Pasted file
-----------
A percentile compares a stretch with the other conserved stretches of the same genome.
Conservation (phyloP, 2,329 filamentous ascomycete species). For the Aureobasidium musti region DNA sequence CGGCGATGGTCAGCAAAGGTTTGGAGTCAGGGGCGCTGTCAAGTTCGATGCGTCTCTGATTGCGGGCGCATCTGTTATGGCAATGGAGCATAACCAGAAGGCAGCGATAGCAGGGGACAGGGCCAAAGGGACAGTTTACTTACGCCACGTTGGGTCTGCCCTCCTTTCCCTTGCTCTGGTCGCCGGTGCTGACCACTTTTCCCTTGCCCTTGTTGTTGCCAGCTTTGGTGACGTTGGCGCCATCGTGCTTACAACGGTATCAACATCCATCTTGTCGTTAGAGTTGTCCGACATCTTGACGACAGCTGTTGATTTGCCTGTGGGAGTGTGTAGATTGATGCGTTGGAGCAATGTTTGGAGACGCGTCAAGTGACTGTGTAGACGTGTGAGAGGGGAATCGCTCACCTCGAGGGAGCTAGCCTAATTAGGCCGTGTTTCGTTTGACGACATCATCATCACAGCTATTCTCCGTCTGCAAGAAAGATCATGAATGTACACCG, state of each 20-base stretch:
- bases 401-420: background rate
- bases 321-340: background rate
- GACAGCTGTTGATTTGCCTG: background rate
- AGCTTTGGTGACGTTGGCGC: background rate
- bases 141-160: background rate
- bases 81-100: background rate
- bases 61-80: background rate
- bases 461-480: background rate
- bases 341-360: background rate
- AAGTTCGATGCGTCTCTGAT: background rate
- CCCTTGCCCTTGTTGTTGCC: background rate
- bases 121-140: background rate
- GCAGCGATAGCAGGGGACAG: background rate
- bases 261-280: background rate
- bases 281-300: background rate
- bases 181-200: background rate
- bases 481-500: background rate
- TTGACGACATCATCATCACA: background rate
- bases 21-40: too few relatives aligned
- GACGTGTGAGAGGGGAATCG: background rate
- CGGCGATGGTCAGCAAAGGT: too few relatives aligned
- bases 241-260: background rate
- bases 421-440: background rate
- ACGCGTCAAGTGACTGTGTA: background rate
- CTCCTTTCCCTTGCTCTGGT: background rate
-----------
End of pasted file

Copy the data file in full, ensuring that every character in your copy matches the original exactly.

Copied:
A percentile compares a stretch with the other conserved stretches of the same genome.
Conservation (phyloP, 2,329 filamentous ascomycete species). For the Aureobasidium musti region DNA sequence CGGCGATGGTCAGCAAAGGTTTGGAGTCAGGGGCGCTGTCAAGTTCGATGCGTCTCTGATTGCGGGCGCATCTGTTATGGCAATGGAGCATAACCAGAAGGCAGCGATAGCAGGGGACAGGGCCAAAGGGACAGTTTACTTACGCCACGTTGGGTCTGCCCTCCTTTCCCTTGCTCTGGTCGCCGGTGCTGACCACTTTTCCCTTGCCCTTGTTGTTGCCAGCTTTGGTGACGTTGGCGCCATCGTGCTTACAACGGTATCAACATCCATCTTGTCGTTAGAGTTGTCCGACATCTTGACGACAGCTGTTGATTTGCCTGTGGGAGTGTGTAGATTGATGCGTTGGAGCAATGTTTGGAGACGCGTCAAGTGACTGTGTAGACGTGTGAGAGGGGAATCGCTCACCTCGAGGGAGCTAGCCTAATTAGGCCGTGTTTCGTTTGACGACATCATCATCACAGCTATTCTCCGTCTGCAAGAAAGATCATGAATGTACACCG, state of each 20-base stretch:
- bases 401-420: background rate
- bases 321-340: background rate
- GACAGCTGTTGATTTGCCTG: background rate
- AGCTTTGGTGACGTTGGCGC: background rate
- bases 141-160: background rate
- bases 81-100: background rate
- bases 61-80: background rate
- bases 461-480: background rate
- bases 341-360: background rate
- AAGTTCGATGCGTCTCTGAT: background rate
- CCCTTGCCCTTGTTGTTGCC: background rate
- bases 121-140: background rate
- GCAGCGATAGCAGGGGACAG: background rate
- bases 261-280: background rate
- bases 281-300: background rate
- bases 181-200: background rate
- bases 481-500: background rate
- TTGACGACATCATCATCACA: background rate
- bases 21-40: too few relatives aligned
- GACGTGTGAGAGGGGAATCG: background rate
- CGGCGATGGTCAGCAAAGGT: too few relatives aligned
- bases 241-260: background rate
- bases 421-440: background rate
- ACGCGTCAAGTGACTGTGTA: background rate
- CTCCTTTCCCTTGCTCTGGT: background rate